Section 56(4) allows an employer to layoff an employee without specifying a recall date without being considered to have terminated the employment unless the period of layoff exceeds that of a temporary layoff.

Section 56(1)(c) provides that an employer terminates the employment if it lays the employee off for a period longer than the period of a temporary layoff.

Section 54 provides that no employer shall terminate the employment of an employee who has been continuously employed for three months or more absent written notice of termination under the act or having made appropriate payment in lieu of such notice.Section 56(1) provides that an employer terminates the employment of an employee for purposes of s.54 if:

a)         the employer dismisses the employee or otherwise refuses or is unable to continue employing him or her;

b)        the employer constructively dismisses the employee and the employee resigns from his or her employment in response to that within a reasonable period; or

c)         the employer lays the employee off for a period longer than the period of a temporary layoff.

 s. 56(1) of the ESA operates to terminate an employee’s employment in law, so that the employee may claim for common law wrongful dismissal damages. The evident purpose of s. 54 is to prevent employers from avoiding the liabilities that flow from terminating the employment of employees under the guise of placing them on indefinite layoff. The legislature has provided that when a layoff reaches 35 weeks in 52, the employee is terminated.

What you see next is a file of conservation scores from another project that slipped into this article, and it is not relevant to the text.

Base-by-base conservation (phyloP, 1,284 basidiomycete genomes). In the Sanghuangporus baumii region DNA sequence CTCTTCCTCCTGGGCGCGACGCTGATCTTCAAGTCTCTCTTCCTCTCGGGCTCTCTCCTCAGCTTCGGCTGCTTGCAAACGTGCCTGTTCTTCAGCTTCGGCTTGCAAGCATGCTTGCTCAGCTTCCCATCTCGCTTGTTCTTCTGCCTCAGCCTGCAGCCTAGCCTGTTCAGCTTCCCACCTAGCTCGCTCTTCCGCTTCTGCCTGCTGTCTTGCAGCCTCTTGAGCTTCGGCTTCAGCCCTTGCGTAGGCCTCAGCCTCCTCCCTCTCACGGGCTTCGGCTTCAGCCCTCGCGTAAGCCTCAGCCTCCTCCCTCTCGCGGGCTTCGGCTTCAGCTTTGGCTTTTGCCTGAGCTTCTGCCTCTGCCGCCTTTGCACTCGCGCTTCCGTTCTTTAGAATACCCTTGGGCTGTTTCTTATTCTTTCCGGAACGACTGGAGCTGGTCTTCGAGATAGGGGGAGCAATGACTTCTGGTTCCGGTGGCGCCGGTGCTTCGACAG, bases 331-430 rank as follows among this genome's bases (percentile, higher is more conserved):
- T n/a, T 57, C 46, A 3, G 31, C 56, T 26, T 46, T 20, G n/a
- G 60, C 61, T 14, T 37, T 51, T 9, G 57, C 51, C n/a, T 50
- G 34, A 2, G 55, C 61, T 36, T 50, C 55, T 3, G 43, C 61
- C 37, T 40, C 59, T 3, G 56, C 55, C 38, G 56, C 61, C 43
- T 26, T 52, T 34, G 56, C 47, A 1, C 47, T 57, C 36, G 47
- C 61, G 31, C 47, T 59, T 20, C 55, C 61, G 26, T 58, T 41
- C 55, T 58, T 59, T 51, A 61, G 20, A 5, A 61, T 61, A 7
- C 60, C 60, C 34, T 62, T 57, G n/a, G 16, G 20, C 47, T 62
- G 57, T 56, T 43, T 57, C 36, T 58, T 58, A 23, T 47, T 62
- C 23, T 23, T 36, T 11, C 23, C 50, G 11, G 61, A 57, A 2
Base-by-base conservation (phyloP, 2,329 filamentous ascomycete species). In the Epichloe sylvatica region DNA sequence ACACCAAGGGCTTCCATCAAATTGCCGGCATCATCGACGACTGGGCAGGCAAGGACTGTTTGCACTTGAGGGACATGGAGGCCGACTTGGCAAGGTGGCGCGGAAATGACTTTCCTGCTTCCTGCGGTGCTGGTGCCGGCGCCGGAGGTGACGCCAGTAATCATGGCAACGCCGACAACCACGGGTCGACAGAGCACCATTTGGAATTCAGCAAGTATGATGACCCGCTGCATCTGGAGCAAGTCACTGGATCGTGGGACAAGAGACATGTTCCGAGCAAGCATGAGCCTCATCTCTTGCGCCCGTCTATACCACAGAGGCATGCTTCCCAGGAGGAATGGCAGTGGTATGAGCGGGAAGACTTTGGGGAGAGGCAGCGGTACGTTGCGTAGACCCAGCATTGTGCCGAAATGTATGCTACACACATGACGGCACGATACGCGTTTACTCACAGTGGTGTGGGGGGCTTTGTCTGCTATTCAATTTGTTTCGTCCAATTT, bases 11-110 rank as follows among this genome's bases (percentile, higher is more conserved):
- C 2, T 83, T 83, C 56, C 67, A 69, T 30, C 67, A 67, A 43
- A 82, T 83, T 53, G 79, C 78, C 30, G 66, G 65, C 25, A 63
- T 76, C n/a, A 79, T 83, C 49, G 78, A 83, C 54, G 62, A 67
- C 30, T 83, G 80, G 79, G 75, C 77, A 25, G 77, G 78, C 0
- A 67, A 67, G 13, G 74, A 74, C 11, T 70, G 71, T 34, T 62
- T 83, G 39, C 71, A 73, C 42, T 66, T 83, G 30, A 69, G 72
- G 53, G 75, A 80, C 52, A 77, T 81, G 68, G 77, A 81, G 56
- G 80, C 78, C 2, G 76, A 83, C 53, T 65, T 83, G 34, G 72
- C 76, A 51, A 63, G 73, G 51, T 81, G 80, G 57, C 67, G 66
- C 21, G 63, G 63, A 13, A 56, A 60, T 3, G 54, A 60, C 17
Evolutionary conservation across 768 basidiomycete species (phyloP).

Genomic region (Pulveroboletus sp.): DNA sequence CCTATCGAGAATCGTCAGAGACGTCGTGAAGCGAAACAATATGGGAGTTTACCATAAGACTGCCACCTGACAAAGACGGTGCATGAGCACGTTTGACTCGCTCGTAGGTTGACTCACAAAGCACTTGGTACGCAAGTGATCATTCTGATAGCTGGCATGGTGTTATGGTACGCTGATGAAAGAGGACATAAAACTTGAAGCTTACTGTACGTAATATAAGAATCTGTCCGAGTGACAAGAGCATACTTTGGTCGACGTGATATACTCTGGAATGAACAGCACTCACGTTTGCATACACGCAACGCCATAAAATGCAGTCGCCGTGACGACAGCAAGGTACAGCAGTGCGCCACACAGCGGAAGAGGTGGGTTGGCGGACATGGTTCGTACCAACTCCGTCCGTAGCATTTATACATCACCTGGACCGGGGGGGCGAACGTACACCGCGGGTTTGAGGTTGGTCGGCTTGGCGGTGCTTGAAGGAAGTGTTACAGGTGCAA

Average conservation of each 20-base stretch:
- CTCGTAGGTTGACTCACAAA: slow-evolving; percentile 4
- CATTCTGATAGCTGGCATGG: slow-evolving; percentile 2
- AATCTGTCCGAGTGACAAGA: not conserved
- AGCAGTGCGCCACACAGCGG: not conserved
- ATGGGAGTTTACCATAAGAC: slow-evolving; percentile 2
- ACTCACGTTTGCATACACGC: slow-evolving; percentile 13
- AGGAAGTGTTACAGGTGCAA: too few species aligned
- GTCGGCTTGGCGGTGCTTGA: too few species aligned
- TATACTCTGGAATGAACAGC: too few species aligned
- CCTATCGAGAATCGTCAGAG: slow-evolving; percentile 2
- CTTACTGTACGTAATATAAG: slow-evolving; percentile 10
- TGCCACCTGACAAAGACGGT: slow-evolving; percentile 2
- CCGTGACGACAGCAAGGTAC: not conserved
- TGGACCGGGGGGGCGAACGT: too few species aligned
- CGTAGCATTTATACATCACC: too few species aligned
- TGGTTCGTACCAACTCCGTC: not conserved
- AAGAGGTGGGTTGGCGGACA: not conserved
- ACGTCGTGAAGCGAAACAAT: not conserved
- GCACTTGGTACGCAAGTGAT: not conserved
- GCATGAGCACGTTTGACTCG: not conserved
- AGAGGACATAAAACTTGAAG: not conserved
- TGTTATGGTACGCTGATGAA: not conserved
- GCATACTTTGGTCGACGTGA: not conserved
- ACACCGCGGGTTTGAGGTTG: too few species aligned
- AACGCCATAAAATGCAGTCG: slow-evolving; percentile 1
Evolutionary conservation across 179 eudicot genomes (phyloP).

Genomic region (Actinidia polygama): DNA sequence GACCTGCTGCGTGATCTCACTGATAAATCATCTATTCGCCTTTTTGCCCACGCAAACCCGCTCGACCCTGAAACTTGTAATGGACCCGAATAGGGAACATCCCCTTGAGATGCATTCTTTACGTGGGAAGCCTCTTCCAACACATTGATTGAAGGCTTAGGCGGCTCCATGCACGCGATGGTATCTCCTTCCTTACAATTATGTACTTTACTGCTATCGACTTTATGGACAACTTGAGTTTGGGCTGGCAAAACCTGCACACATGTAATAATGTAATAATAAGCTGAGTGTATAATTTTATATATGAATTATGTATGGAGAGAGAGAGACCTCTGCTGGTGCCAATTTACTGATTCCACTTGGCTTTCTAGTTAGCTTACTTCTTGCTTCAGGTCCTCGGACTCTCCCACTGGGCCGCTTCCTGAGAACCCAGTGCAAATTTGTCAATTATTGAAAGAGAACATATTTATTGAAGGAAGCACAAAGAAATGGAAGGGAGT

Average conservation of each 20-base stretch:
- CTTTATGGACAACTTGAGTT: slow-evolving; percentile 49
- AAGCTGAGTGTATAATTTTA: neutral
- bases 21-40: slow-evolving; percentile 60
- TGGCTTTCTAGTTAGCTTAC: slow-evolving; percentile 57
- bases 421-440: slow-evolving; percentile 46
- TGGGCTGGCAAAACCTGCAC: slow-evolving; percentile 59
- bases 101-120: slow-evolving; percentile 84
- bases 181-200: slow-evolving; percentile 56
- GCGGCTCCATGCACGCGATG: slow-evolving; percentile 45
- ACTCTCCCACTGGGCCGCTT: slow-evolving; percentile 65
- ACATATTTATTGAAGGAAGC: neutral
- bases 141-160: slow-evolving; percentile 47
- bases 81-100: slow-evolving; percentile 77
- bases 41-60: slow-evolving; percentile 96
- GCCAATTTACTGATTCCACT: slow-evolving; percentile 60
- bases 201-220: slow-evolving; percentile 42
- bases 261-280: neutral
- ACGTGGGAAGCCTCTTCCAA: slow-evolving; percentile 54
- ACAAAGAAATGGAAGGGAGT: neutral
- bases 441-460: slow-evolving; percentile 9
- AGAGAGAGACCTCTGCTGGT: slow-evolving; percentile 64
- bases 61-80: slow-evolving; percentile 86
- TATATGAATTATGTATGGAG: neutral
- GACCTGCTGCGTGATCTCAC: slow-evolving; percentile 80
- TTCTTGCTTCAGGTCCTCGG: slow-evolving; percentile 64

At common law, an employer has no right to layoff an employee. Absent an agreement to the contrary, a unilateral layoff by an employer is a substantial change in the employer’s employment, and would be a constructive dismissal.

More specifically, a proper reading of the ESA layoff provisions requires the conclusions that:

a.         it is not a termination of employment to temporarily lay off an employee so long as that temporary layoff does not exceed the definition of “temporary” – s.56(4);

b.         an employer may not contract below the Act and therefore may not contract for provisions that allow that temporary layoffs exceed the timeframe set out in s.56 of the Act;

c.         once a layoff exceeds the definition of temporary it is a termination of the employee’s employment pursuant to the Act and pursuant to the common-law, as the Act no longer protects the employer by displacing the common-law jurisprudence and the Act itself also deems a termination; and

d.        the common-law doctrine of constructive dismissal is suspended until such time as the layoff exceeds the definition of  “temporary” in the Act.

TAKEAWAYS

  • Always seek legal advice before deciding to temporarily layoff an employee.